Sunday, March 02, 2008

Straitjacket for Mr Redwood

And the other Tory taxcutters as well. And if someone could stop Gideon from hyperventilating, that would be great.

Andrew Lansley, the shadow health spokesman (at time of going to press) has committed the Tories to increasing spending on the NHS – even as some Tories slate the government for additional spending. He’s promised up to £28 billion to get spending up to 11% of GDP. As Hopi Sen puts it – there’s nothing like testing your leader’s pledge of job security to destruction, is there?

Unfortunately, he doesn’t explain how this will be funded – not his problem. Squaring that particular circle – feeding the red meat of tax cuts and state reduction to the Tory loyalists like Redwood, while delivering this proposal looks ludicrous. Even maintaining Labour’s spending promises wouldn’t cover the cost. All this means is that either Gideon has to start axing things on a wholesale basis, borrow more or tax more. None of those are attractive options for a politician, but I can’t see Osborne doing either of the last two.

While this is clearly a calculated attempt to fill the yawning gulf between Labour and the Tories over the NHS, Mr Lansley has just declared open season on Gorgeous George Osborne. Every promise or comment he makes for the next few years will be measured against this commitment and he’ll be asked how he proposes to afford it.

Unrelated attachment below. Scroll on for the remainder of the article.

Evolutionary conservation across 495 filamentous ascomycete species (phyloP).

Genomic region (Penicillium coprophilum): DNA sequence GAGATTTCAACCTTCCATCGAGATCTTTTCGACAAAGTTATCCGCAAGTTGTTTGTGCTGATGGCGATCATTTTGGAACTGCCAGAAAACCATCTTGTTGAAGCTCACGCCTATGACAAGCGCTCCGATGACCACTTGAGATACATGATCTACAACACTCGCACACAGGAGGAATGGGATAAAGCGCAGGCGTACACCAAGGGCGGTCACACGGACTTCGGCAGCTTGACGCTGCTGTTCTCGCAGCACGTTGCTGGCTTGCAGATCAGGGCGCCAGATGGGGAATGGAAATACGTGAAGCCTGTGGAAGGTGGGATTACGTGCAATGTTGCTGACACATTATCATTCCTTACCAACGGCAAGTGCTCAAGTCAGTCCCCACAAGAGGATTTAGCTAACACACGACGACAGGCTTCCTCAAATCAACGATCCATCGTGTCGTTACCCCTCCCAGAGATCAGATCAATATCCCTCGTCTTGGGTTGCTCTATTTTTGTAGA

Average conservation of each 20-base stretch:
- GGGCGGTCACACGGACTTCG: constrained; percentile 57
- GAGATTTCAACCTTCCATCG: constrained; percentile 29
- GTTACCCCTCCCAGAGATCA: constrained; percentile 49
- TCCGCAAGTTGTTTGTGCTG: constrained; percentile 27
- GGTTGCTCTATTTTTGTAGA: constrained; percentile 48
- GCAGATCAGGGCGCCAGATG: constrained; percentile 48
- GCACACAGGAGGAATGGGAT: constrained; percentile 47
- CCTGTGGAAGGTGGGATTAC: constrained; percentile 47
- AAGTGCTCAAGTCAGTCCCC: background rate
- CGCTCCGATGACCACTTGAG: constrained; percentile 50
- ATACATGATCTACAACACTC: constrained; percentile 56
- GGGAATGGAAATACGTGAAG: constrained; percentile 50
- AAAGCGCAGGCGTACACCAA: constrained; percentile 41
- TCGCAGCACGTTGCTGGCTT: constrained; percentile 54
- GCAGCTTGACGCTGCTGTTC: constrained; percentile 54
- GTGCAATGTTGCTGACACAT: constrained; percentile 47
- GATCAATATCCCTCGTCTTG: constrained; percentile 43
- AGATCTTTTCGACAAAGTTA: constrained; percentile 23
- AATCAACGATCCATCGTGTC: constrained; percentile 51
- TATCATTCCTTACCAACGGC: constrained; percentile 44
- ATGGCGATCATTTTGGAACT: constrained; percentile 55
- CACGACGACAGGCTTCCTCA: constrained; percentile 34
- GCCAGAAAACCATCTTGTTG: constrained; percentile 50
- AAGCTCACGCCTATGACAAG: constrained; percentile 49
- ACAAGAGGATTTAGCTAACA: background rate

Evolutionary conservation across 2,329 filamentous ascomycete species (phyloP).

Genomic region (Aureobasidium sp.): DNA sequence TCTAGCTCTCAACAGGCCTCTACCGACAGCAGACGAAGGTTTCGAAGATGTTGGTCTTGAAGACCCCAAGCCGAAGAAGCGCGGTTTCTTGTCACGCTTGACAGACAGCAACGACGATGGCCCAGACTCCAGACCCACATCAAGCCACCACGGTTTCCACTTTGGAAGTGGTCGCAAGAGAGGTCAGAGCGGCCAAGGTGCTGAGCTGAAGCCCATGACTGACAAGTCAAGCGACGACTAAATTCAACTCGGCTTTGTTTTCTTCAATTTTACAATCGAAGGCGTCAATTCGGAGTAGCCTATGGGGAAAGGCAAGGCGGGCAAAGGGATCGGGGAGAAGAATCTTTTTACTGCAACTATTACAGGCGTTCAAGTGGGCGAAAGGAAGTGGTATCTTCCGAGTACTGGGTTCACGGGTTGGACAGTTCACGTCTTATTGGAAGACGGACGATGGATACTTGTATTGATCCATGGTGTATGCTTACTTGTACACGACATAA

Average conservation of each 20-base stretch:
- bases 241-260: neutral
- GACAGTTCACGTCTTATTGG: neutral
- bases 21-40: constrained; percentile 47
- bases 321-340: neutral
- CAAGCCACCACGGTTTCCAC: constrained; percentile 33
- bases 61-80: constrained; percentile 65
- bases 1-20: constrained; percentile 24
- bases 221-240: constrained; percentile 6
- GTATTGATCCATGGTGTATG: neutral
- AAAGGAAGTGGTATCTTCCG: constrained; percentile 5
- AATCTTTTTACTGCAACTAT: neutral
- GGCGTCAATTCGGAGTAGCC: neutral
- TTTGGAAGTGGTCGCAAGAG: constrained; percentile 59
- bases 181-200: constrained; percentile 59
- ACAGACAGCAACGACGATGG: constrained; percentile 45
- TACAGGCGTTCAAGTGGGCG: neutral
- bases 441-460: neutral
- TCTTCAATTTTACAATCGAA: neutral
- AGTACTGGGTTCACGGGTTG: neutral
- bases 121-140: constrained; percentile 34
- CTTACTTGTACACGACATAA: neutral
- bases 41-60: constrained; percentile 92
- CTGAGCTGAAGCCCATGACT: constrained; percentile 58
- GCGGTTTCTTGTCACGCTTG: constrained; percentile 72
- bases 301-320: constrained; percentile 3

Of course, this could just be another of those headline-grabbing gimmicks that won’t be borne out by their next manifesto.

The new-found Conservative love for the NHS wasn’t borne out by Lord Mancroft, who swiftly rose to his feet and used parliamentary privilege to slam the nurses who had treated him in the Royal United Hospital in Bath, simultaneously destroying Lansley's work earlier in the week,
"The nurses who looked after me were mostly grubby - we are talking about dirty fingernails and hair - and were slipshod and lazy. Worst of all, they were drunken and promiscuous.”
I don’t have rose-tinted glasses and I accept that not every nurse rises to the highest professional standards, but this is a gross generalisation about nurses - or perhaps he spends too much time watching telly. Of course, the noble Lord has lived a life of purity and ascetism. Curiously, the Telegraph profile and his Wikipedia page both fail to mention his time spent as a drug addict and the time he spent in the US getting clean. While I would commend m'lord Mancroft for taking the opportunity to sort his life out, he would do well to remember that not everyone has his privilege or opportunity. The nurses I know are normal human beings with normal failings, but they do their best at work.

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